There’s a lot here to like, and not enough room to discuss it, so we suggest you head to our YouTube page at youtube.com/grassrootsmotorsports and check out our comprehensive review of the Veloster N. It should be in dealers soon, with the Performance Package equipped cars coming in under the $30,000 mark.

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Comments
Karl La Follette
Karl La Follette UltraDork
11/2/18 4:54 p.m.

is that IRIS Blue ?

z31maniac
z31maniac MegaDork
11/2/18 4:58 p.m.

Reminds me of the Gulf color scheme, I dig it. 

That would be an interesting option if I needed a practical car. 

BlueInGreen - Jon
BlueInGreen - Jon SuperDork
11/2/18 5:13 p.m.

Do want.

A few years ago I never thought I’d say that about a Hyundai.

Appleseed
Appleseed MegaDork
11/2/18 5:17 p.m.

That baby blue with red accents is HAWT!

TORKER
TORKER
11/2/18 7:48 p.m.

I'd love one of these. If only Hyundai would've thought of the Accent...

MondoMike
MondoMike None
11/3/18 2:35 p.m.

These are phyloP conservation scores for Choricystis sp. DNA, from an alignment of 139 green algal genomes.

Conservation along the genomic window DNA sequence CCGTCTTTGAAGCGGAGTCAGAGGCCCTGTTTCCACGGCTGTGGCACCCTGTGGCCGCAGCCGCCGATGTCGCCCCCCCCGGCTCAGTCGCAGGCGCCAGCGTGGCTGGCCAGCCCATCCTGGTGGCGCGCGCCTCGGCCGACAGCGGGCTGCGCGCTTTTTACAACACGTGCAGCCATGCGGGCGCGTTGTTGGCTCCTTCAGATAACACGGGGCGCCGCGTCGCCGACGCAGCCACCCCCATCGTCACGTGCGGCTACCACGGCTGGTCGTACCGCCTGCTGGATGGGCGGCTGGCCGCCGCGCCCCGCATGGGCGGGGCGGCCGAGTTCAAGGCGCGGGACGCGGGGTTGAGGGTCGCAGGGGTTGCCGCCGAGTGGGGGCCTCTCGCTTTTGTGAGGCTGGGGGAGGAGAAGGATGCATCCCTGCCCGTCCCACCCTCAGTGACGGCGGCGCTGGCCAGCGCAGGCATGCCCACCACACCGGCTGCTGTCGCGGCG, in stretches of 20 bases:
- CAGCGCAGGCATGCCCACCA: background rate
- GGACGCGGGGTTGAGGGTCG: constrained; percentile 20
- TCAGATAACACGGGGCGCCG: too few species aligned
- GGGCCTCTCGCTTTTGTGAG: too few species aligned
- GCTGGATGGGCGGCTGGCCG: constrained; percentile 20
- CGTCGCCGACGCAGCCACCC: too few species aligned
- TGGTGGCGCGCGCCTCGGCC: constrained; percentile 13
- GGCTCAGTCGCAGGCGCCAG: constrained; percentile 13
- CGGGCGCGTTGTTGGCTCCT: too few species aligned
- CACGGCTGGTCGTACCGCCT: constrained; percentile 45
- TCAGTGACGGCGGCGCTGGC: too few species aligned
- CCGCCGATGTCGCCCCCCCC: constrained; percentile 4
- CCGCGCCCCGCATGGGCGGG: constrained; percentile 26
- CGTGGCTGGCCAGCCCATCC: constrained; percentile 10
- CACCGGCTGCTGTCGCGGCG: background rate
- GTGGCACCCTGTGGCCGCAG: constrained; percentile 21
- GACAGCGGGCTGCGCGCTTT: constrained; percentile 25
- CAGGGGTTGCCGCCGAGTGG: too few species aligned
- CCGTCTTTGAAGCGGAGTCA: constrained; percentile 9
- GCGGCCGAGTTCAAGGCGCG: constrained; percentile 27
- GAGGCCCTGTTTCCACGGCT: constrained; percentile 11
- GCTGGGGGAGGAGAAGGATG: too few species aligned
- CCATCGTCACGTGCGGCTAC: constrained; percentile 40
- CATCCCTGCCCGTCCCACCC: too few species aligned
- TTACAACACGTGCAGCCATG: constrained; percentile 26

Albert Biermann and Hyundai have officially developed a "hot hatch." Bravo!  This is a good thing.  Unfortunately, like so many modern cars, the Hyundai Veloster N  looks like a Transformer. Apparently, automotive design is now all about computer modeling and wind tunnels, so looking like a Transformer must be mandatory.  The 2019 Hyundai makes sporty, burbling noises. It is front wheel drive and weighs over 3100 lbs, just like the other commuter cars on the road. There's different driving modes and various electronic safety devices to minimize the chance of a crash if you screw up. Yes, it's pretty fast on a track, but if you can't make a car perform well with 275 HP and 235/40/R19 tires you are in the wrong line of work. My brain says I'm glad to see another competitor in the market place, especially at a lower price point,  but my heart says "meh." It's a "me too" car,  built to meet a benchmark at a specific price point.  There's nothing "wrong" with this Hyundai. I guess I'm still waiting to see something truly innovative from someone that colors outside the lines.